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Climate of the Past An interactive open-access journal of the European Geosciences Union
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https://doi.org/10.5194/cp-2020-103
© Author(s) 2020. This work is distributed under
the Creative Commons Attribution 4.0 License.
https://doi.org/10.5194/cp-2020-103
© Author(s) 2020. This work is distributed under
the Creative Commons Attribution 4.0 License.

  27 Aug 2020

27 Aug 2020

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This preprint is currently under review for the journal CP.

Technical Note: Characterising and comparing different palaeoclimates with dynamical systems theory

Gabriele Messori1,2 and Davide Faranda3,4,5 Gabriele Messori and Davide Faranda
  • 1Department of Earth Sciences, Uppsala University, and Centre of Natural Hazards and Disaster Science (CNDS), Uppsala, Sweden
  • 2Department of Meteorology and Bolin Centre for Climate Research, Stockholm University, Stockholm, Sweden
  • 3Laboratoire des Sciences du Climat et de l’Environnement, LSCE/IPSL, CEA-CNRS-UVSQ, Université Paris-Saclay, Gif-sur-Yvette, France
  • 4London Mathematical Laboratory, London, UK
  • 5LMD/IPSL, Ecole Normale Superieure, PSL research University, Paris, France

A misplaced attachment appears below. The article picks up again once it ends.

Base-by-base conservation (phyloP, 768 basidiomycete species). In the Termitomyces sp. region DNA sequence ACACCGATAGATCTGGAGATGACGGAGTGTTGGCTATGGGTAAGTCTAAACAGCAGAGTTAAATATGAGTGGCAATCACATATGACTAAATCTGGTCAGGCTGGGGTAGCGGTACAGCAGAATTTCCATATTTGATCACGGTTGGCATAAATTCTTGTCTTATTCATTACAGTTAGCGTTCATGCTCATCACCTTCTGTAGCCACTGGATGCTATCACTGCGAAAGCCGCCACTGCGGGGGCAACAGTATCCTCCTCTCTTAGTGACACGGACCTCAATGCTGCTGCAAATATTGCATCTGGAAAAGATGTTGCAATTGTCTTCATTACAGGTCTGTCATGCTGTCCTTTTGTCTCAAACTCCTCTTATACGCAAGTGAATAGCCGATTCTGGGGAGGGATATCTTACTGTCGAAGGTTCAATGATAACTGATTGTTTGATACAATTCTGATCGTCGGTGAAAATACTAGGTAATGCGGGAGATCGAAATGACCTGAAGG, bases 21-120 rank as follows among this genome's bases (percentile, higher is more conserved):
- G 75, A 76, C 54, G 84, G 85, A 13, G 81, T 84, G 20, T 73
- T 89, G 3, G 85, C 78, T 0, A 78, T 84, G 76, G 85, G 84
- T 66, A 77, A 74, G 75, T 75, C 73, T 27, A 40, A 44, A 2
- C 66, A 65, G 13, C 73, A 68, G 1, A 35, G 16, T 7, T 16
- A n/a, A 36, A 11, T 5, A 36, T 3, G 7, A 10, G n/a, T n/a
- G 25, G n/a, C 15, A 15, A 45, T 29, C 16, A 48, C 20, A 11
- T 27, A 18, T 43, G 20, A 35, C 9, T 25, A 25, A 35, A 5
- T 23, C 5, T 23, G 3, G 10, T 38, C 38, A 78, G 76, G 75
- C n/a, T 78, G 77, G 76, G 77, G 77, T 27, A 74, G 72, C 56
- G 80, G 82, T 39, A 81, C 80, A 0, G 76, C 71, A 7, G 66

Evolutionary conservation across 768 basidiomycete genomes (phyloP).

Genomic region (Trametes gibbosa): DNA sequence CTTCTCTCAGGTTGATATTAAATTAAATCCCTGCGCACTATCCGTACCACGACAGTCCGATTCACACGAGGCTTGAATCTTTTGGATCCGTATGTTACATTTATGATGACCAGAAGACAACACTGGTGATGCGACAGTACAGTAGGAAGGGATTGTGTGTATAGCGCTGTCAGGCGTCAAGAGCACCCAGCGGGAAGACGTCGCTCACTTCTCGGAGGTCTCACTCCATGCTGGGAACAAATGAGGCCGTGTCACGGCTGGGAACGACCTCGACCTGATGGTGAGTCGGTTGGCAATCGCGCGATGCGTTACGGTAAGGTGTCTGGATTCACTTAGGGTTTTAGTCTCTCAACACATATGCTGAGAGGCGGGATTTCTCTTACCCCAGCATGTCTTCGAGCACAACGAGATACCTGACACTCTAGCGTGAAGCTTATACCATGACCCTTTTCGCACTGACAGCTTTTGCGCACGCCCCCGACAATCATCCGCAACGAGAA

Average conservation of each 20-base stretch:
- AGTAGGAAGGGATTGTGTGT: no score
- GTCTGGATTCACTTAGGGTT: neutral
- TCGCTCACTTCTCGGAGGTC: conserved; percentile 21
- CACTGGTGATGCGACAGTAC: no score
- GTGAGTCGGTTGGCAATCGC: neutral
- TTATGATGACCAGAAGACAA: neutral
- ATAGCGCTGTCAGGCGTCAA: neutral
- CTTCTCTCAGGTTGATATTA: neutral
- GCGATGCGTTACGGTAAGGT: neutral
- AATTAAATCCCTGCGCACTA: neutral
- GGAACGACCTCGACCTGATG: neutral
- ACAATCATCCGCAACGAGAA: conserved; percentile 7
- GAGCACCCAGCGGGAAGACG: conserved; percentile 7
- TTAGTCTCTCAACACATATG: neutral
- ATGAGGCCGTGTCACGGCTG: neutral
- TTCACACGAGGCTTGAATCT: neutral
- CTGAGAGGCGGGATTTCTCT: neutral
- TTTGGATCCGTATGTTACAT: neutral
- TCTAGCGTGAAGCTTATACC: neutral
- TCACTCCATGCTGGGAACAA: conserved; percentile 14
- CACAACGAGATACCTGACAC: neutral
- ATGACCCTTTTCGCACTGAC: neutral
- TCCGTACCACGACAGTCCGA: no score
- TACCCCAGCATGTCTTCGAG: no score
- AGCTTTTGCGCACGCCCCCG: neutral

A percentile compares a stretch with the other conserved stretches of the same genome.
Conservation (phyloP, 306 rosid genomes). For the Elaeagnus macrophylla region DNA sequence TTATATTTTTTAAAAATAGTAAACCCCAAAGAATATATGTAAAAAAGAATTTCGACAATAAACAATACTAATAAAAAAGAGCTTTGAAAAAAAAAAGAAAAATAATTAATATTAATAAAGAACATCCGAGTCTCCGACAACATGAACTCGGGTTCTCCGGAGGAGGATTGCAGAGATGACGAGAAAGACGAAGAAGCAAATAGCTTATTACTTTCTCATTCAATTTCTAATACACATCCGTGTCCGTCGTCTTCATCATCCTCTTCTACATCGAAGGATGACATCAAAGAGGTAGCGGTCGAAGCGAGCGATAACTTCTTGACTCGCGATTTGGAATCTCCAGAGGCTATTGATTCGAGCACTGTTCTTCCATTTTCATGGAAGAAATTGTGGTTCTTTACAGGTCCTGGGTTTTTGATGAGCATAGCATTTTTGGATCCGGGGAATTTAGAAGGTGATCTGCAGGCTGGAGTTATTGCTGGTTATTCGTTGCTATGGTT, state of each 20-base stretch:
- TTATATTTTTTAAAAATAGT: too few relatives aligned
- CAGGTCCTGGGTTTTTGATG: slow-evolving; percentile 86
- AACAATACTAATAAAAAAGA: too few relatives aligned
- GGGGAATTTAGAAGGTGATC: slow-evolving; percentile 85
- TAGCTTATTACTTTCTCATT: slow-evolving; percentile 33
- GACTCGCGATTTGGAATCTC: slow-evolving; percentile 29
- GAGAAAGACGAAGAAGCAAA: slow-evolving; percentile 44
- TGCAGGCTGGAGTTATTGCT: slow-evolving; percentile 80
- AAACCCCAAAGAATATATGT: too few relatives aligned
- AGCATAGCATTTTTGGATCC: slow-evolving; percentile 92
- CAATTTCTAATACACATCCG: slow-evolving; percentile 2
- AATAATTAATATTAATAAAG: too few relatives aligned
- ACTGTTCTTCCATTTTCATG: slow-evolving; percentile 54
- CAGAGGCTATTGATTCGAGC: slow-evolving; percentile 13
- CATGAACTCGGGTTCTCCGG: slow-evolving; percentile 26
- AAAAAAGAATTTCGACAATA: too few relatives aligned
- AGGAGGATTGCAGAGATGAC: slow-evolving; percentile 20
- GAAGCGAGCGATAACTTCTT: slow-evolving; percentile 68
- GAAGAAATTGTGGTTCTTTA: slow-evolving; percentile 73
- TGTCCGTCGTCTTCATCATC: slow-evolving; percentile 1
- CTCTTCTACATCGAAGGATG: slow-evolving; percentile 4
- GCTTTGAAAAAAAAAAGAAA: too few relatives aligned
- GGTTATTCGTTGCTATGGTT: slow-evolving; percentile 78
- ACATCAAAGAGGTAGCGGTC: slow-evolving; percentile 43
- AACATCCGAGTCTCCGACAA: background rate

Abstract. Numerical climate simulations produce vast amounts of high-resolution data. This poses new challenges to the palaeoclimate community – and indeed to the broader climate community – in how to efficiently process and interpret model output. The palaeoclimate community also faces the additional challenge of having to characterise and compare a much broader range of climates than encountered in other subfields of climate science. Here we propose an analysis framework, grounded in dynamical systems theory, which may contribute to overcome these challenges. The framework enables to characterise the dynamics of a given climate through a small number of metrics. These may be applied to individual climate variables or to diagnose the coupling between different variables. To illustrate its applicability, we analyse three numerical simulations of mid-Holocene climates over North Africa, under different boundary conditions. We find that the three simulations produce climate systems with different dynamical properties, which are reflected in the dynamical systems metrics. We conclude that the dynamical systems framework holds significant potential for analysing palaeoclimate simulations. At the same time, an appraisal of the framework's limitations suggests that it should be viewed as a complement to more conventional analyses, rather than as a wholesale substitute.

Gabriele Messori and Davide Faranda

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Gabriele Messori and Davide Faranda

Gabriele Messori and Davide Faranda

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Latest update: 24 Sep 2020
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Short summary
The palaeoclimate community must both analyse large amounts of model data and compare very different climates. Here we present a seemingly very abstract analysis approach that may be easily applied to palaeoclimate numerical simulations. This approach characterises the dynamics of a given climate through a small number of metrics, and is thus suited to face the above challenges.
The palaeoclimate community must both analyse large amounts of model data and compare very...
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